“The chill that just went down your spine is the feeling they’re coming for your land next,” she told the audience.
Hageman said most of these efforts are based around fighting climate change. She acknowledged the climate is changing, but also said it’s nothing new and something that “has been since the beginning of time.”
Hageman said fighting climate change has become “a state-sponsored religion” where those who say it’s destroying humanity worship “their twin deities, being Saint John Kerry and most blessed Greta Thunberg.”
Hageman said the Bureau of Land Management can do nothing to fight climate change. She also said the Endangered Species Act (ESA) has been weaponized to include private property rights, and that the recovery of the Greater Yellowstone population of the grizzly bear has advanced enough to be removed from ESA protection.
“But the environmentalists will never let it go,” she said.
Hageman said President Joe Biden’s energy policies are designed to increase the cost of fuel, creating more motivation to transition to green energy.
“There is a special place in hell for people who adopt policies that are intended to increase the cost of housing, food and energy,” she said.
Hageman said “common sense conservatives” are gaining momentum on Capitol Hill and that her freshman class in Congress is taking a leading role in fighting the administrative state.
She said those on the East Coast despise self-sufficient, independent and strong families of the West.
“We must fight back, we must never give up,” she said.
Hutchinson received a few boos when he took the stage and only a modest applause after finishing.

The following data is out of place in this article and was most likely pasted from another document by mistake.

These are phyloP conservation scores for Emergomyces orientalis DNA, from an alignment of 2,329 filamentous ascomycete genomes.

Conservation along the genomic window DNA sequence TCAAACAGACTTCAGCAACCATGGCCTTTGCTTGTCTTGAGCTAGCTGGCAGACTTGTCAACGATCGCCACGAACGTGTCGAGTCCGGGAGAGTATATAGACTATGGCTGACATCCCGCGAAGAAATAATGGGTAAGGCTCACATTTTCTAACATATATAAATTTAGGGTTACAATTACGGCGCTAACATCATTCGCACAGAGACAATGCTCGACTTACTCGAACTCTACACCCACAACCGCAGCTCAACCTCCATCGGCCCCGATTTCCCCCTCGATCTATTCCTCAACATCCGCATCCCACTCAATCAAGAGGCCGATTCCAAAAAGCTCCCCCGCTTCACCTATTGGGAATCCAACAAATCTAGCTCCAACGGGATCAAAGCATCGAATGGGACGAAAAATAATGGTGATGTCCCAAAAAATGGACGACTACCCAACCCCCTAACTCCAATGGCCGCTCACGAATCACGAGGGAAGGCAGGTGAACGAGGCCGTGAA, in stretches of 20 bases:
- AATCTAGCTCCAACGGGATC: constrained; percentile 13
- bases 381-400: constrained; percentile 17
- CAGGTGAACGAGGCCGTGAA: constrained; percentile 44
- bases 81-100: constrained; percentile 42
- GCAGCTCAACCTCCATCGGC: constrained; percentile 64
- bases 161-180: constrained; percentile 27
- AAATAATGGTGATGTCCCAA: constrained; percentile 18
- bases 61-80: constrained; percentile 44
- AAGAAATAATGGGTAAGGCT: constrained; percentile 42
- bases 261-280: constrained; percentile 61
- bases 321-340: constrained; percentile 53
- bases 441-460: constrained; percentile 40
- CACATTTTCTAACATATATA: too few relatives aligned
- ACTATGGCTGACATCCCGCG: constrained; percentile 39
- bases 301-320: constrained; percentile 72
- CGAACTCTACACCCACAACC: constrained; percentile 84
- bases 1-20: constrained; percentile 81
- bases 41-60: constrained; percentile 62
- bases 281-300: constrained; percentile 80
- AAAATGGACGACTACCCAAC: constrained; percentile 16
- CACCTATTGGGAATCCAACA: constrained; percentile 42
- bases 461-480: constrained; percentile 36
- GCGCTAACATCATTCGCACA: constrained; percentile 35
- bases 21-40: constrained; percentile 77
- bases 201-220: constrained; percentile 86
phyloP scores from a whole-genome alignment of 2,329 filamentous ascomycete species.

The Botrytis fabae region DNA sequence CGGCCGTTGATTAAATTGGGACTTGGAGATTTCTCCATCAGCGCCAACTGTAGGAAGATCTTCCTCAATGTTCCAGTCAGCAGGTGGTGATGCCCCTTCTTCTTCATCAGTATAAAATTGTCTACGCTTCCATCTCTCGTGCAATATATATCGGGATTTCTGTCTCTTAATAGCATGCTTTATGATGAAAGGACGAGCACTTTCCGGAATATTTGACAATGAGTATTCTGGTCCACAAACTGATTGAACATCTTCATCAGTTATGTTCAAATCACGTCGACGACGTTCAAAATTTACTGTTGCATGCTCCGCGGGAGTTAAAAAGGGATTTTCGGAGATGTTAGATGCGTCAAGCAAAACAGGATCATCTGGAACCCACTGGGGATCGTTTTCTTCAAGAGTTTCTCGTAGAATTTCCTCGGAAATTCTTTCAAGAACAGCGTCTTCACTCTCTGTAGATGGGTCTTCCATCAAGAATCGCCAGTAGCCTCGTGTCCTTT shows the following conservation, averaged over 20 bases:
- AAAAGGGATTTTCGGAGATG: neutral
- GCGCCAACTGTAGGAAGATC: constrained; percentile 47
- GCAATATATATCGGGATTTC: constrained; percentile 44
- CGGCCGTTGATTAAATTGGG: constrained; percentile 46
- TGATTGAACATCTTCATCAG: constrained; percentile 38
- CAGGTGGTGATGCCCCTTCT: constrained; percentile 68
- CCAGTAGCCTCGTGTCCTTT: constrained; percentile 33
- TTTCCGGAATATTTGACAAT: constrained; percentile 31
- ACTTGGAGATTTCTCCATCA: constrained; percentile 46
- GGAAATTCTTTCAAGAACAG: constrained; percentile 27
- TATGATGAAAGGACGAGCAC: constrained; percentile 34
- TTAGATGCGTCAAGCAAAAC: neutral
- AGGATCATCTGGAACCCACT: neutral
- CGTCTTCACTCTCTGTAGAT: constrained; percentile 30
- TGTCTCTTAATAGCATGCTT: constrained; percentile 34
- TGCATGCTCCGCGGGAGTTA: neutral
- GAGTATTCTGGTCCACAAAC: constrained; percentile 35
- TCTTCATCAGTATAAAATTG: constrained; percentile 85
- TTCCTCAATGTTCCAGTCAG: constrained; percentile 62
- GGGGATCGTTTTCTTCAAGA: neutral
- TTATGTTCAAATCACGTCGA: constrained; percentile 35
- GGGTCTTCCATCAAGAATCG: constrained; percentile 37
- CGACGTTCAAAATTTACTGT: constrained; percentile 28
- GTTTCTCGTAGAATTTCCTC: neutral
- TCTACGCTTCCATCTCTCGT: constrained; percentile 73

The Arkansas governor has openly criticized former President Donald Trump in his 2024 campaign, and since the former president began his attempts to overturn the 2020 election.
Hutchinson, who quickly mentioned he is running for president, spent most of his time focusing on his past experience and policy, very much giving the feel of a campaign stump speech. It was a significant departure from the comments made by the other speakers, who focused more broadly on the teaching of Christian values in schools and school choice.
“Our future is bright, the conservative philosophy is right for our country,” he said.
Hutchinson also gave a brief shoutout to Wyoming, complementing the Cowboy State for having the least in-classroom days restricted by the COVID-19 pandemic.
“Hats off to Wyoming for being No. 1,” he said, drawing a short applause from the audience.
Although Colorado and Wyoming have significantly different political landscapes and cultures, many of the speakers at Friday’s conservative event would have fit in well at a Wyoming political rally.
Dudley Brown, president of Rocky Mountain Gun Owners, offered a similar sentiment to that expressed by many Wyoming Republicans, claiming that illegitimate Republicans ruined his party’s power in Colorado.
Other speakers focused on the teaching of Christian values in schools, something many said they believe should be happening more.
“How would you describe education in America?” conservative advocate Mike Donnelly questioned the audience.
A few yelled out words like “broken” and “tragedy.”
Political commentator C.J. Pearson offered some advice to the Republican Party, which has fought against a changing American cultural and political landscape.
“We’ve got to cling to community, we’ve got to cling to tradition, we’ve got to cling to one another,” he said.
Leo Wolfson can be reached at Leo@CowboyStateDaily.com.